2021-2022 Trócaire Annual ReportLearn More
By Tine Frank
Trócaire is supporting programmes aimed at tackling domestic violence issues in Uganda, where 50% of women have experienced physical violence, mostly by male partners.
Justin and Kevina sit on a straw mat under a mango tree, happily chatting away. It is a picture of harmony, but their relationship was not always characterised this way.
Justin recalls how he would abuse his wife sexually and physically. “I am the man of the house, I saw myself as the sole decision maker, the one in charge,” he says. Kevina recalls what life was like for her. “I just wanted to leave,” she says. “I had ulcers and felt sick all the time from thinking what to do, it was very stressful. But I felt too ashamed to leave, and where would I go? There was no support anywhere.”
Last year, however, support came in the shape of a Trócaire programme aimed at tackling domestic violence issues.
Surveys show that over 50% of women in Uganda have experienced physical violence, mostly by male partners. Violence increases a woman’s vulnerability to HIV infection; it can also damage her physical and mental health, resulting in an inability to earn money, pursue an education, and take part in community activities. Without tackling violence against women, we can never reduce poverty.
Working through the Catholic Church, Trócaire’s five-year programme will increase awareness of domestic violence within the Catholic community and promote positive changes in behaviour. One initiative is the training of ‘community activists’, enabling them to affect positive change within their own communities. Kevina was one of more than forty people trained in two parishes.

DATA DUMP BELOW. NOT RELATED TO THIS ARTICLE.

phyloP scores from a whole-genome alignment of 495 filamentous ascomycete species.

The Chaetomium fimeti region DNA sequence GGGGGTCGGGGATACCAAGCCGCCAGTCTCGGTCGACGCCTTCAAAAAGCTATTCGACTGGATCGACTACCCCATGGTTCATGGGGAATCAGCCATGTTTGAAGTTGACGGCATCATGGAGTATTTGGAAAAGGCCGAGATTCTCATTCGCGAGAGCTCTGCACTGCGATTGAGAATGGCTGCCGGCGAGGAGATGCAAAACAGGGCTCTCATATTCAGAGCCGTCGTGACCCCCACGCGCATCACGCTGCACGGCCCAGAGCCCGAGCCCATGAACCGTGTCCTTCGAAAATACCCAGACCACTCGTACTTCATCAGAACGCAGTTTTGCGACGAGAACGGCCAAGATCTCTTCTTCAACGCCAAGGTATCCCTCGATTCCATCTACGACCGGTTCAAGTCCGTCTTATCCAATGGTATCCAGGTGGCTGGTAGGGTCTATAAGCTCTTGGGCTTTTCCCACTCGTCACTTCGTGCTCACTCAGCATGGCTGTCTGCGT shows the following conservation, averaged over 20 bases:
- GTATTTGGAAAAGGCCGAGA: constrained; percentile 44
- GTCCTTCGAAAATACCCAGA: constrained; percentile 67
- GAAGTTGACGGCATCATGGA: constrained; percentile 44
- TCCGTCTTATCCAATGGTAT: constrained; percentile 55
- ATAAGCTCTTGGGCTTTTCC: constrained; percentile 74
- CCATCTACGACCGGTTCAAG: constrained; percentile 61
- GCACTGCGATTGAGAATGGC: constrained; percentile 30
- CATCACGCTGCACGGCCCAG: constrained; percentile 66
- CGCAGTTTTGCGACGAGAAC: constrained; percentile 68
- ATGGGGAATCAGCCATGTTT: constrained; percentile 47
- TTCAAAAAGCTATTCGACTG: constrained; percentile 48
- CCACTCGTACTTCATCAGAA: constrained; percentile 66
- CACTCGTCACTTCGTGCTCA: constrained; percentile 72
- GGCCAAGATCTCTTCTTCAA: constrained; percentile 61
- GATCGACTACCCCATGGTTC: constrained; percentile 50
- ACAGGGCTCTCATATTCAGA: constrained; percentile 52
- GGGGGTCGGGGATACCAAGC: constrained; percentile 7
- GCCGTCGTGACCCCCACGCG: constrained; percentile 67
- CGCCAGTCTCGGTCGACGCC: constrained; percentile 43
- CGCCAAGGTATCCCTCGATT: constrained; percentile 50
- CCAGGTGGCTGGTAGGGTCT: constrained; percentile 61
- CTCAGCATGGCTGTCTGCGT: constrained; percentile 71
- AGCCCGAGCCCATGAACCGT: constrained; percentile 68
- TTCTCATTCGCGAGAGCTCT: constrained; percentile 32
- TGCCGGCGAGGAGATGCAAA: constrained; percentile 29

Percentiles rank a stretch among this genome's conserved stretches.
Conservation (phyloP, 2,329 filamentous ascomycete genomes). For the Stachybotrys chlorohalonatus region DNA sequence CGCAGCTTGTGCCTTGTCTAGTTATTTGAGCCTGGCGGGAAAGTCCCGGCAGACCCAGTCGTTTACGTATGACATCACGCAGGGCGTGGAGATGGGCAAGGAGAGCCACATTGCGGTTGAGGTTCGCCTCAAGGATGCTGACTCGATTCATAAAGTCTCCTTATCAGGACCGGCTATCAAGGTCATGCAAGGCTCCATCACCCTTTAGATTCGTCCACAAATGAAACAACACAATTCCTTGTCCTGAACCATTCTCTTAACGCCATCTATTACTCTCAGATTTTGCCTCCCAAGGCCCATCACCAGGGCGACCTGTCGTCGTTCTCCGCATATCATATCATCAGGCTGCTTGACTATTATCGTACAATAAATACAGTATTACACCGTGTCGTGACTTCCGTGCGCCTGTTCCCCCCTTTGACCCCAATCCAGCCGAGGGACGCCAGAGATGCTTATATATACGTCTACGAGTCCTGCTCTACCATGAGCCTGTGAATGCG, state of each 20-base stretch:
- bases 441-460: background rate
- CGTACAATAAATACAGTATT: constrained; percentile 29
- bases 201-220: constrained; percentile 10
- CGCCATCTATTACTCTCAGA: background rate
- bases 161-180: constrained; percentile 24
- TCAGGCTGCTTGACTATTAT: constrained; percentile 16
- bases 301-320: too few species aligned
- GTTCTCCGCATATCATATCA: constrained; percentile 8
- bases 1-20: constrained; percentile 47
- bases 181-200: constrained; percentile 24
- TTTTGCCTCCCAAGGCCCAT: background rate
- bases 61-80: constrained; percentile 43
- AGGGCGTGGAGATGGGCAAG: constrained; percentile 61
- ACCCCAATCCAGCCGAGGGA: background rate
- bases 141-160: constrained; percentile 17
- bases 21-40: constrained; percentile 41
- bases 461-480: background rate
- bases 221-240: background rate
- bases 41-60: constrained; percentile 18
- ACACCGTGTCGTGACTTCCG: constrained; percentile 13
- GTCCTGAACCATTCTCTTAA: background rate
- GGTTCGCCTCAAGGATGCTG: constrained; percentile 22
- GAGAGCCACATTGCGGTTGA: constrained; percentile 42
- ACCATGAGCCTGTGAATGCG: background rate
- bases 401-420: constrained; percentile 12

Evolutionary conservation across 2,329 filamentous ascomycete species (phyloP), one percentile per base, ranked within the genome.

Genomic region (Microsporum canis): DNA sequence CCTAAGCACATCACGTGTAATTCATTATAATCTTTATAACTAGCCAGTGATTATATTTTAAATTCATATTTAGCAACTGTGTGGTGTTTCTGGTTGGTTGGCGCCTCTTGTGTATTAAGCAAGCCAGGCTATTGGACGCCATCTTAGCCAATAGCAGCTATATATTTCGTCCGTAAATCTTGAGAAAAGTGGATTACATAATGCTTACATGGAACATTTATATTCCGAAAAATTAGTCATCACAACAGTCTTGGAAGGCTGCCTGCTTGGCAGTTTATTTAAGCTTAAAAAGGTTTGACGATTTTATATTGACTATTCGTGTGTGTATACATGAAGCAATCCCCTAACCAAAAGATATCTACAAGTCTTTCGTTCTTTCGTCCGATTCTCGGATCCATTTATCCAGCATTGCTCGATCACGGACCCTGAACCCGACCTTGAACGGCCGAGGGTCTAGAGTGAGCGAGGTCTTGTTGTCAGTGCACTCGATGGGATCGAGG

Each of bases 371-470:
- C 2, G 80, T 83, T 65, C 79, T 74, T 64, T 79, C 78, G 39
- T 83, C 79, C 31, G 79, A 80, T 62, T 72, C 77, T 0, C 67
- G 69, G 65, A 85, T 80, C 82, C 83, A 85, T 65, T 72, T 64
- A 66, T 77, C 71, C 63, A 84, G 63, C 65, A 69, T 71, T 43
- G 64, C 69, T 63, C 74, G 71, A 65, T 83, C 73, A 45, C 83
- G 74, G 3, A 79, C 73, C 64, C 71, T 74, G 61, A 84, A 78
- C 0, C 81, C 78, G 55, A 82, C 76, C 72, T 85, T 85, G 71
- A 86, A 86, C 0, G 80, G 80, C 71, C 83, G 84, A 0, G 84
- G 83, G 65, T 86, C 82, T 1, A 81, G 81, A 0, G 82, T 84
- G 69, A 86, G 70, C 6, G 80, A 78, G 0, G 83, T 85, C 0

“When I was invited for the training, I agreed because I wanted peace to be built in my home and in my community,” she says.
Initially, Justin resisted Kevina’s involvement in the training: “I thought she would confuse the family even more and cause more problems in the home. I only allowed her to go so that she could spy on what they were talking about.”
All the participants were encouraged to involve their spouses in the training and, rather surprisingly, Justin agreed to come along. Attendance at the training changed his perspective.
Caption: Justin and Kevina working together after attending the Trócaire programme.
“I could see how bad our situation had been and, after that, there has been no more violence in our home,” he says. “It stopped as soon as I went to the trainings. I see so much good happening now. We work together, we cook together, we sell the crops together. We share everything, the responsibilities and the money. Before everyone would just spend it how they wished, and we would end up poor without enough money for school fees, food and healthcare. Now there is love and unity and understanding in our home.”
The positive change to Justin and Kevina’s relationship is now being replicated throughout their community.
“Our neighbours now admire and respect us as a family,” says Justin. “They come to us to ask us for advice on how to live together peacefully, because they have seen the change in us. Even the elders come for advice. Our neighbours, who used to have daily fights, have now completely stopped after we shared our experience with them. That makes me feel very proud.”